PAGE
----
Wednesday, October 19, 2016

Tis the season for accusation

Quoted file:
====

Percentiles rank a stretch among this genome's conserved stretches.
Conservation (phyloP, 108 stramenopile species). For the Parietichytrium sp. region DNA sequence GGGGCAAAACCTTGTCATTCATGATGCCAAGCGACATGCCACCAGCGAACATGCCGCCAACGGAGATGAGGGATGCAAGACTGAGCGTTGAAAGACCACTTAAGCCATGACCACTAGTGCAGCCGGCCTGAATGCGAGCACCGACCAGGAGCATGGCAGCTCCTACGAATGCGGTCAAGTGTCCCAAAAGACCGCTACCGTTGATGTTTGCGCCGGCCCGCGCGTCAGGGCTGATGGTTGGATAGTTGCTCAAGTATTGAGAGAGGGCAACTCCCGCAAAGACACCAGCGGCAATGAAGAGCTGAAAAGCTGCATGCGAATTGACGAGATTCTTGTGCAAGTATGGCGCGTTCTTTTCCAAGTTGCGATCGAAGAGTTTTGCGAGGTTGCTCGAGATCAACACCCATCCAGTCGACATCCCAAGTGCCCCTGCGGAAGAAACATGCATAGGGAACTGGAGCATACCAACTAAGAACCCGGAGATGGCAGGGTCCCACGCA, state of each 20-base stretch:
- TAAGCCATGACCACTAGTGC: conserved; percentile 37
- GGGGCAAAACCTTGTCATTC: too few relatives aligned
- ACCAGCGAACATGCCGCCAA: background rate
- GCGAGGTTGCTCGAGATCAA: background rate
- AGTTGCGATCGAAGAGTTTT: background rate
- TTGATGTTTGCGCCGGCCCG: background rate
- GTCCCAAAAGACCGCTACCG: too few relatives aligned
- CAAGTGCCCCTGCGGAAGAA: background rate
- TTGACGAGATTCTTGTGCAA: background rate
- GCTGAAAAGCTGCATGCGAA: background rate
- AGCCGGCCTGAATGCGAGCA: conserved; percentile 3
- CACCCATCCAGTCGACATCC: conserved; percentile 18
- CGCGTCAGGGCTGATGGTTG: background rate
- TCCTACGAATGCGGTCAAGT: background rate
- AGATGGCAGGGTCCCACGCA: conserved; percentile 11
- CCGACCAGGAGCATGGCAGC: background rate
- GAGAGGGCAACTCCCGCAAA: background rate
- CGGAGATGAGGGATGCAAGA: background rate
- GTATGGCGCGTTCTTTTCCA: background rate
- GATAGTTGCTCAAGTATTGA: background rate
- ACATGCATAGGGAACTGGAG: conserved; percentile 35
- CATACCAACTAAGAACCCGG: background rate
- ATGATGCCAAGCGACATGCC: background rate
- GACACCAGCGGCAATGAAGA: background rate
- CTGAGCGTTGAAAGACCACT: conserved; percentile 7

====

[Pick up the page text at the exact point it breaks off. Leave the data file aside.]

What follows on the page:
It takes a major world crisis to briefly break the stride of network news and social media obsession with the latest dripping-with-mud accusations being flung around the presidential campaign – either by the candidates or by their loyal supporters. Fact checkers can hardly keep up with the constant stream and the old adage, “If you are going to lie, make it a WHOPPER and many people will believe you,” seems to have risen to an art form. Having at times in my life been the target of painful accurate accusations as well as of horrific false slander, I know very personally how painful and damaging they can be. Charles Spurgeon used to say, “A lie goes around the world twice while truth is putting its boots on.” Proverbs, the Bible’s book filled with wisdom-nuggets, is brutal in it’s condemnation of gossip and slander, as in 26:22-28. It’s very much worth the minutes it takes to read! In my Bible reading this morning I was again reminded how often and how horribly our Savior, the sinless Son of God, was falsely accused (e.g. Luke 23:1, 2). It was a reminder that I should never be quick to believe accusations apart from compelling evidence from unbiased sources or admission from the accused as to their accuracy. It’s often important to try to discern the motivations of the accusers as that can reveal skewed perspective, blinding bias, or even incentive to lie. There is, of course, a legitimate place, even a moral responsibility, for confronting an evil-doer and from warning others of their danger. But such confrontations and warnings must be truth- and love-filled, and must be carried out with humility, integrity, and godly motivation. As a follower of Jesus, I should be committed to not being na├»ve or predisposed to believing accusations, to not inappropriately passing them on to others, to (whenever possible) take the accuser straight to the accused for face-to-face interaction, and to rebuke anyone who wants to dump their accusations of others in my lap unless they are asking for my help in addressing the problem in an appropriate way (e.g. Matthew 18:25-18 in interpersonal issues). And “yes” – just for the record in this political accusation season – I have sent personal emails to BOTH of the primary presidential candidates expressing my concerns. I didn’t think they would take my phone calls or arrange a face-to-face meeting.

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